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Maxwell-Kazakhstan Partnership Continues to Offer Dynamic Opportunities

May 31, 2024

The Maxwell School of Citizenship and Public Affairs’ ties with Kazakhstan continue to evolve and strengthen.

Maxwell-Kazakhstan Partnership
Pictured from left to right: Steven Lux, director of Executive Education, Altair Akhmetov, former rector of the Academy of Public Administration under the president of the Republic of Kazakhstan, Dean David Van Slyke, Baurzhan Bokayev, and Daniel Nelson.

Students from the Central Asian nation are taking advantage of all Executive Education and Maxwell as a whole offers, along with pursuing studies through some of the most prestigious fellowships offered.

While the Maxwell School’s ties with Central Asia were established in 1997, the last seven years have seen a significant increase in the depth and breadth of activities—particularly in Kazakhstan and Uzbekistan. This effort, coordinated by Executive Education and the Moynihan Institute of Global Affairs, results in professionals enrolling in various Ph.D., master’s, certificates of advanced study and visiting executive scholar programs.

“We are grateful for this sustained opportunity to cultivate and grow meaningful partnerships, expand a base of dedicated alumni and work with engaged students and scholars seeking to make a difference in their country,” says Dan Nelson, director of accelerated learning and global engagement at the Maxwell School.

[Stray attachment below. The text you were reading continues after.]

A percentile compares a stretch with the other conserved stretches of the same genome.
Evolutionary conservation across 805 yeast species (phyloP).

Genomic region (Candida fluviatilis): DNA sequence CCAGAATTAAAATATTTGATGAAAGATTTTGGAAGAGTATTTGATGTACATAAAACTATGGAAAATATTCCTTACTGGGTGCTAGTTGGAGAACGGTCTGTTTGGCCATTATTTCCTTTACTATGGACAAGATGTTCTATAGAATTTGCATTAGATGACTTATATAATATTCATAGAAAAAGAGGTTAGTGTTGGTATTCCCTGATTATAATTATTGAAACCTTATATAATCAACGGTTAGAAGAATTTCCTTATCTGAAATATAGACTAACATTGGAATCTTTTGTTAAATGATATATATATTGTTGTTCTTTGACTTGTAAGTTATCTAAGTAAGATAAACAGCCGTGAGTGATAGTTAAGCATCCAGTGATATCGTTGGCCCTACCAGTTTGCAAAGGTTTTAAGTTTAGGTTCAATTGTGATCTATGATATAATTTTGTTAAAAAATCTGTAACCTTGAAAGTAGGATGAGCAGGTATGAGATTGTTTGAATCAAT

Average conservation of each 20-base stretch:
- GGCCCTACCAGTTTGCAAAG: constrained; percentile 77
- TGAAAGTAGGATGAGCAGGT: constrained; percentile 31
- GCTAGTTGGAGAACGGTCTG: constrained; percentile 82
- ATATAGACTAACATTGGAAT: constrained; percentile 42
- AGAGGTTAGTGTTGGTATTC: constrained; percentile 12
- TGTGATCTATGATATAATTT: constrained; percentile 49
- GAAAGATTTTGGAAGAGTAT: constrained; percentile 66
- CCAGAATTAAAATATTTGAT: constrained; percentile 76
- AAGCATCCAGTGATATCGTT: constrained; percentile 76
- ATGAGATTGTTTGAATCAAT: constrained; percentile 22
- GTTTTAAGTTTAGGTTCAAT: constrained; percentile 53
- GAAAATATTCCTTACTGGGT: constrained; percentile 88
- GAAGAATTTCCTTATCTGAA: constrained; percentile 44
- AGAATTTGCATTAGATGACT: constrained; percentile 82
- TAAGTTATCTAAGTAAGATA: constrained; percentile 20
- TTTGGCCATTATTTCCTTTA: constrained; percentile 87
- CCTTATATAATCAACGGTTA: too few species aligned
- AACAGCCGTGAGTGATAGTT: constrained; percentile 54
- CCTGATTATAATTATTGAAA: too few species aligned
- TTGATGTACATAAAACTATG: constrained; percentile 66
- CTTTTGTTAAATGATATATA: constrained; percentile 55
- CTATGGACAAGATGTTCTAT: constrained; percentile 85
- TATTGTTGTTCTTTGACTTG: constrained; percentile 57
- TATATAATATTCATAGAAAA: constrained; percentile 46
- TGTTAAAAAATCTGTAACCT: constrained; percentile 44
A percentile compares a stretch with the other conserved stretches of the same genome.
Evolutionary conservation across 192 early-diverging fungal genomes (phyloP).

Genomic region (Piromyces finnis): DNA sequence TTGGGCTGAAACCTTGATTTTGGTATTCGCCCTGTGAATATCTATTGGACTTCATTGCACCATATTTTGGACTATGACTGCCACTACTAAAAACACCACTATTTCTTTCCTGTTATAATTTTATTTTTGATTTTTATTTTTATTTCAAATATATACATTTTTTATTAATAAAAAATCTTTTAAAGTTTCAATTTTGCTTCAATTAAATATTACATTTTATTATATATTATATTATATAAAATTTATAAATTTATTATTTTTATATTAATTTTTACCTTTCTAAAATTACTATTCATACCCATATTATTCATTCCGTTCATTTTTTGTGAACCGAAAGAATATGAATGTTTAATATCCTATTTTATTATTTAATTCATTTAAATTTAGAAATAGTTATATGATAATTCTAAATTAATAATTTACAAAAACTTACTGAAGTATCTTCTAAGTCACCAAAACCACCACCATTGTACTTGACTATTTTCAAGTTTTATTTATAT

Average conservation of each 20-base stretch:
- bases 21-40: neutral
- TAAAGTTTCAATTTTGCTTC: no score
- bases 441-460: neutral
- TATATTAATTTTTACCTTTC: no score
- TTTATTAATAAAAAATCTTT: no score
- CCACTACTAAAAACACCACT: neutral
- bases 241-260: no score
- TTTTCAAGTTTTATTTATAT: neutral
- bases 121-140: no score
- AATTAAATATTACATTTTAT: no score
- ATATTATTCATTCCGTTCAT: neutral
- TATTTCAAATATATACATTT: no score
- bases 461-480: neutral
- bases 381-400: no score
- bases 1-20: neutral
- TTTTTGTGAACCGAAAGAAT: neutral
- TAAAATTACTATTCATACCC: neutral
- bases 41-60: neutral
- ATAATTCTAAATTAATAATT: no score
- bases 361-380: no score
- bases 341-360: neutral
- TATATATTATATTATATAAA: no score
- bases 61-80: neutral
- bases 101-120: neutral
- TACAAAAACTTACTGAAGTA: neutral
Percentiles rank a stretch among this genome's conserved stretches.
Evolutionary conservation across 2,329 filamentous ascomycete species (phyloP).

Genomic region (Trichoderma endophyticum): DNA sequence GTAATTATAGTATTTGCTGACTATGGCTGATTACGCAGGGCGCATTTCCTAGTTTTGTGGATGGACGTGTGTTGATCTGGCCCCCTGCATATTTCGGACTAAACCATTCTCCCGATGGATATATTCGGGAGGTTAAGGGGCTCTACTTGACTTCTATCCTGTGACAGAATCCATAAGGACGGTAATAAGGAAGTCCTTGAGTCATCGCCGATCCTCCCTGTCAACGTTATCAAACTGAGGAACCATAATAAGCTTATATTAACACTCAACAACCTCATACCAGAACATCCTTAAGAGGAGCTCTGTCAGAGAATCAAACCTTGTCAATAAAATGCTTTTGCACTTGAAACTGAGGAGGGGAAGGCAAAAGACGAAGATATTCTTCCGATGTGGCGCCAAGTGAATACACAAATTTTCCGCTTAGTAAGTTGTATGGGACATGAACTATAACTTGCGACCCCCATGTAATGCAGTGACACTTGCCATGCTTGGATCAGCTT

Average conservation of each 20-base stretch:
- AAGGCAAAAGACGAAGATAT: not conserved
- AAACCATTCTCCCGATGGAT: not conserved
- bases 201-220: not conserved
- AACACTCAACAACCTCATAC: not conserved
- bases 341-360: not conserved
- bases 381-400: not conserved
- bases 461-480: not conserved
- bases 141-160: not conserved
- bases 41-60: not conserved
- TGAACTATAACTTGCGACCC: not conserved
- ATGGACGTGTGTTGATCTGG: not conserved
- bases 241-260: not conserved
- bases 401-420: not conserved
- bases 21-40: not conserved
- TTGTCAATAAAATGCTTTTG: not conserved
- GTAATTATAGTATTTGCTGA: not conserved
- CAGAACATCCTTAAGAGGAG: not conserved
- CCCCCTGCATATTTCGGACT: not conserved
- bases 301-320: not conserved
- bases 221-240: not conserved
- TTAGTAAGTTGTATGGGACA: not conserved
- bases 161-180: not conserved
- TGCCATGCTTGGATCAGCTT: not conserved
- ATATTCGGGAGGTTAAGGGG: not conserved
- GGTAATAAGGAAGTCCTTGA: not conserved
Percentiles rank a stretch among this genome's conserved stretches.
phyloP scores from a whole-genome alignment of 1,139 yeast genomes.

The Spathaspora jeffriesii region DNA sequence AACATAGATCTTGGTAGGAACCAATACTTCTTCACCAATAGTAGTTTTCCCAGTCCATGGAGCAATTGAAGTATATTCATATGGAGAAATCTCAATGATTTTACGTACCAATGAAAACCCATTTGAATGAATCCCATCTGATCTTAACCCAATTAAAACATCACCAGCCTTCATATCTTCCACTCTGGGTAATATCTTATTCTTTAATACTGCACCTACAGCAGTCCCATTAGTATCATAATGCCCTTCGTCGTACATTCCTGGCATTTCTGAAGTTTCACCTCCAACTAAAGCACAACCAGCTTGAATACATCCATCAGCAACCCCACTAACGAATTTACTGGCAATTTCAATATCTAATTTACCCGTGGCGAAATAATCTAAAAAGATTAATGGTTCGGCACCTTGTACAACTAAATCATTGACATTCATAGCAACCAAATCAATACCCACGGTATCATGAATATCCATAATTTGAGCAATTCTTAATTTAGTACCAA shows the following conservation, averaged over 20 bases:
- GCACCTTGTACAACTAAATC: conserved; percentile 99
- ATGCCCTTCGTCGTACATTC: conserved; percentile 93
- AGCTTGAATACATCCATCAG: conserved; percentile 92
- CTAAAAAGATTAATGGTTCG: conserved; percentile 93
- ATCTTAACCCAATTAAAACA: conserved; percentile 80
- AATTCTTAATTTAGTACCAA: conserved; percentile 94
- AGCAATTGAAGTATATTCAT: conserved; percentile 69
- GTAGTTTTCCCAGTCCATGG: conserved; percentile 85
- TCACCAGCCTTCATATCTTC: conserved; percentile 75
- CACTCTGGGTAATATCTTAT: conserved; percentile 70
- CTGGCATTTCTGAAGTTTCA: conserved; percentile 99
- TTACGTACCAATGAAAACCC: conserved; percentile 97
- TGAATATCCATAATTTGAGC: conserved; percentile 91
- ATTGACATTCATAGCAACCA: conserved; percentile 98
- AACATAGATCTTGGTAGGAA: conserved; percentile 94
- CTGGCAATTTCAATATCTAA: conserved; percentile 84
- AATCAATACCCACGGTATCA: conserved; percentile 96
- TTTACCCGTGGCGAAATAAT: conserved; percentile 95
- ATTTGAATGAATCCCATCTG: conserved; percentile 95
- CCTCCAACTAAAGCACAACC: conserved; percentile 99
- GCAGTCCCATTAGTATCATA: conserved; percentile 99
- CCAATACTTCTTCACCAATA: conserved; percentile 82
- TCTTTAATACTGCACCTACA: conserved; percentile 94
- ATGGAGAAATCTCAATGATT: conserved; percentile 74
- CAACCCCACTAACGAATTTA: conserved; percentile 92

Baurzhan Bokayev, an experienced government official and academic, is a great example of what is possible, says Nelson. He has played a key role in building Maxwell’s connection with Kazakhstan.

While serving in many different leadership roles in Kazakhstan, Bokayev’s scholarship at Maxwell points to the challenges Kazakh students face studying in American universities and the strategies employed to integrate into U.S. society.

“This research significantly contributes to the literature on Kazakh students' assimilation and acculturation in the United States, offering fresh insights into the expectations of international students planning to study at American colleges,” he says.

Bokayev hopes his research paves the way for “broader strategies benefiting other groups of international students, potentially helping to address and reverse the decline in international student enrollment in tertiary education in the United States prompted by the pandemic.”

He says his study findings “could add value to both the U.S. higher education system and the country’s economy by enabling U.S. universities to create a more welcoming and supportive environment for foreign students based on the insights gathered.”

Maxwell’s programs provide Kazakhstanis with a robust academic experience that can enhance their careers back home and benefit the nation, Bokayev observes.

He has played a key role in courting the relationship between Maxwell and his fellow Kazakhstanis.

“Having resided in the USA since 2009, I actively share my insights and experiences with students and scholars,” he says. “By bridging the cultural gap between our nations, I can effectively address the strengths and weaknesses of Kazakh scholars. Each program I design is tailored to meet the specific needs of Kazakh individuals, considering their personal and professional objectives. Through workshops and guidance prior to their arrival, I help them quickly acclimate to the American academic system and environment, facilitating a smoother transition and enhancing their learning experience.”

“I am confident that Maxwell can enhance their expertise, equip them with essential tools, and empower them to make informed and impactful decisions that benefit the people of Kazakhstan,” Bokayev adds.

Maxwell’s sustained partnership with Kazakhstan will continue to impact scholars and public servants, strengthening ties and benefitting public institutions in the country.

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